Updated: The article's title has been updated at 9:45 PM on 28th May, 2013 to reflect the fact that the monitor has a CCFL backlight. Apologies for the confusion.

In August 2012, Nixeus launched the VUE27, a 27" WQHD (2560x1440) S-IPS LED monitor with a $430 price tag. By providing US-based service / warranty, they managed to win over quite a big segment of the market which was being served by eBay sellers based in Korea. In addition to undercutting the price, the Nixeus unit also provided a wider variety of input ports. Our review found it to be a very decent performer for the price.

This year, Nixeus is launching the 30" WQXGA (2560x1600) version with a similar range of input ports, based on a LG panel, as usual. However, the main competition this time around is from Monoprice, and not from the eBay sellers. Monoprice has been selling a 30" WQXGA monitor with HDMI and DP ports (in addition to the standard DL-DVI) for quite some time at a price point of approximately $800. Nixeus is planning to beat that by a full $100, pricing their offering at $699.

The claimed specifications of the NX-VUE30 are as below:

  • Display Size: 30"
  • Resolution: 2560*1600 @ 60 Hz
  • Aspect ratio: 16: 10
  • Brightness: 350 cd/m2
  • Contrast Ratio: 1000: 1
  • Response Time: 7ms (Gray to Gray)
  • Viewing Angle: 178(H)178(V)
  • Display Color: 1.07 billion
  • Stereo Speakers
  • Connectivity: VGA, HDMI, DL-DVI, Display Port 1.2
  • Power Power Consumption: <130W
  • Operation Voltage: 100-240V AC 60/50Hz
  • Accessories: DL-DVI Cable, Power Cord, User Manual, 3.5mm Audio Cable
  • Product Dimensions (L x H x D)
    27" x 19" x 2.5" w/o Stand
    27" x 22" x 2.5" w/ Stand

One of the issues with the NX-VUE27 was that the HDMI port wasn't able to drive the full resolution at 60 Hz (Clarification: Only DL-DVI and DP are guaranteed to drive 2560x1600 at that refresh rate). Unfortunately, it looks like the NX-VUE30 will also have the same limitation. It is a bit disappointing since the latest AMD and NVIDIA cards have 4K enabled HDMI ports (and Haswell boards are expected to join that league when they launch).

The unit will launch on June 5th June 18th, 2013 and will initially be available for order on Amazon. (Update: Ship date set for June 18th due to FCC clearance delays, Comp-U-Plus also has a pre-order sale running for $650 with free shipping)

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  • nathanddrews - Tuesday, May 28, 2013 - link

    I can push 2560x1600 at 75Hz to my FW900 over VGA. How can any modern display not hit 60Hz? Reply
  • nagi603 - Tuesday, May 28, 2013 - link

    If I read it right, it is not the whole display itself, but its HDMI connection that is to blame... On the DVI/DP port, it shouldn't cause any problem. Reply
  • Kevin G - Tuesday, May 28, 2013 - link

    HDMI up to v1.3 have a bandwidth limitation that prevents resolutions over 1920 x 1200 at 60 Hz. v1.4 increases the clock speed and thus bandwidth to enable 2560 x 1600 at 60 Hz and 3840 x 2160 at 30 Hz.

    DisplayPort and DL-DVI should be fine for driving this display at 2560 x 1600 at 60 Hz.
    Reply
  • nathanddrews - Tuesday, May 28, 2013 - link

    I guess that's what I meant. How can any modern display not have 1.4? Like yesteryear's RAM, you'd think it more expensive to use an older 1.3 controller than a mass produced 1.4. 2.0 will be upon us soon... Reply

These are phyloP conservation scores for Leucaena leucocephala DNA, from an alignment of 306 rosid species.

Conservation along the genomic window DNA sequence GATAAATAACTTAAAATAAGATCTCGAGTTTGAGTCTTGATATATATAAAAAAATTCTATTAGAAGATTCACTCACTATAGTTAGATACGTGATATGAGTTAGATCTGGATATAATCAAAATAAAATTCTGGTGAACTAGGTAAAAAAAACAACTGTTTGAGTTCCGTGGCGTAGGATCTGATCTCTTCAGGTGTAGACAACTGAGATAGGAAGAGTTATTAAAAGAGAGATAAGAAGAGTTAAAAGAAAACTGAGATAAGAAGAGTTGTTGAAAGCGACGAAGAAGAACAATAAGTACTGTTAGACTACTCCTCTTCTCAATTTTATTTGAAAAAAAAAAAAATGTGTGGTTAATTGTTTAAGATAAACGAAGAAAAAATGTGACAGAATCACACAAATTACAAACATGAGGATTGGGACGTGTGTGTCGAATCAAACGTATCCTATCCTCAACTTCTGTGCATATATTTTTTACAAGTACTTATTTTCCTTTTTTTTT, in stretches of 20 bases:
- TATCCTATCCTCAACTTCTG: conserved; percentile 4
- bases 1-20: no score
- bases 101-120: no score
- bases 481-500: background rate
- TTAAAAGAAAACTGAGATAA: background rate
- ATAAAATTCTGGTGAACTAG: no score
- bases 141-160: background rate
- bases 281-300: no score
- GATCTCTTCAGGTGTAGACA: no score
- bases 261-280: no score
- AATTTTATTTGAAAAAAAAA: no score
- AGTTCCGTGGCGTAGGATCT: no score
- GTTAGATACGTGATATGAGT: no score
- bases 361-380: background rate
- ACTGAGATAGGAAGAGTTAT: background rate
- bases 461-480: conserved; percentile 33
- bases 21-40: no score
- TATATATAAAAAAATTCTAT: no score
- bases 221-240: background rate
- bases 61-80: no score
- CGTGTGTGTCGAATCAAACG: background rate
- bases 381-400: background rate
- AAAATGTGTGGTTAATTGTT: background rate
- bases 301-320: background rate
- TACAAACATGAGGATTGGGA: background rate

• Darkstone - Tuesday, May 28, 2013 - link

    HDMI 1.4 optionally increase the bandwidth. For example, the GTX 680 supports HDMI 1.4a but no resolutions over 1200p (using the HDMI port). Reply
  • Kevin G - Tuesday, May 28, 2013 - link

    nVidia actually lists 4096 x 2160 as the maximum resolution over HDMI according to their spec sheet. It doesn't list the refresh rate though it is 30 Hz

    http://www.geforce.com/hardware/desktop-gpus/gefor...

    PCPer managed to get ahold of the Seiki 50" 4K resolution TV and got the Geforce GTX 680 to run at that resolution.
    Reply
  • Kevin G - Tuesday, May 28, 2013 - link

    Quick correct, maximum refresh at 4096 x 2160 is 24 Hz, 3840 x 2160 is 30 Hz by HDMI spec. Reply
  • cheinonen - Tuesday, May 28, 2013 - link

    Because CRTs and LCDs work differently. You can get 120Hz LCDs, but they're of the TN variety (another review coming up soon of one). People can overdrive their IPS panels, but they don't ship with beyond 60 Hz as a standard option.

    For the HDMI thing, I'd imagine that's a combination of two things: It's cheaper to have an HDMI 1.3 chipset than a 1.4a chipset, and the vast majority of HDMI sources out there can't do 2560x1600, while almost all DisplayPort and DVI sources can. That probably causes extra support headaches, though I'm guessing it's more due to cost.
    Reply
  • DanNeely - Tuesday, May 28, 2013 - link

    I'd add that the reason why HDMI 1.3 is cheaper is that it can be shared in the controller with the DVI-D decoder since the two ports have identical video transmittal/encoding formats. Reply
  • Nixeus Technology - Tuesday, May 28, 2013 - link

    Hi Chris,

    You are correct in your analysis. Both the NX-VUE27 and NX-VUE30 can support the full resolution via HDMI 1.4/1.3 connections - however due to the numerous hardware configurations and varibles of the quality of HDMI cables in the market(some HDMI 1.4/1.3 do not meet stated HDMI specifications) that may cause sync or flickering issues, we choose to omit the supported feature for the full 2560x1600 resolution for the HDMI input.
    Reply

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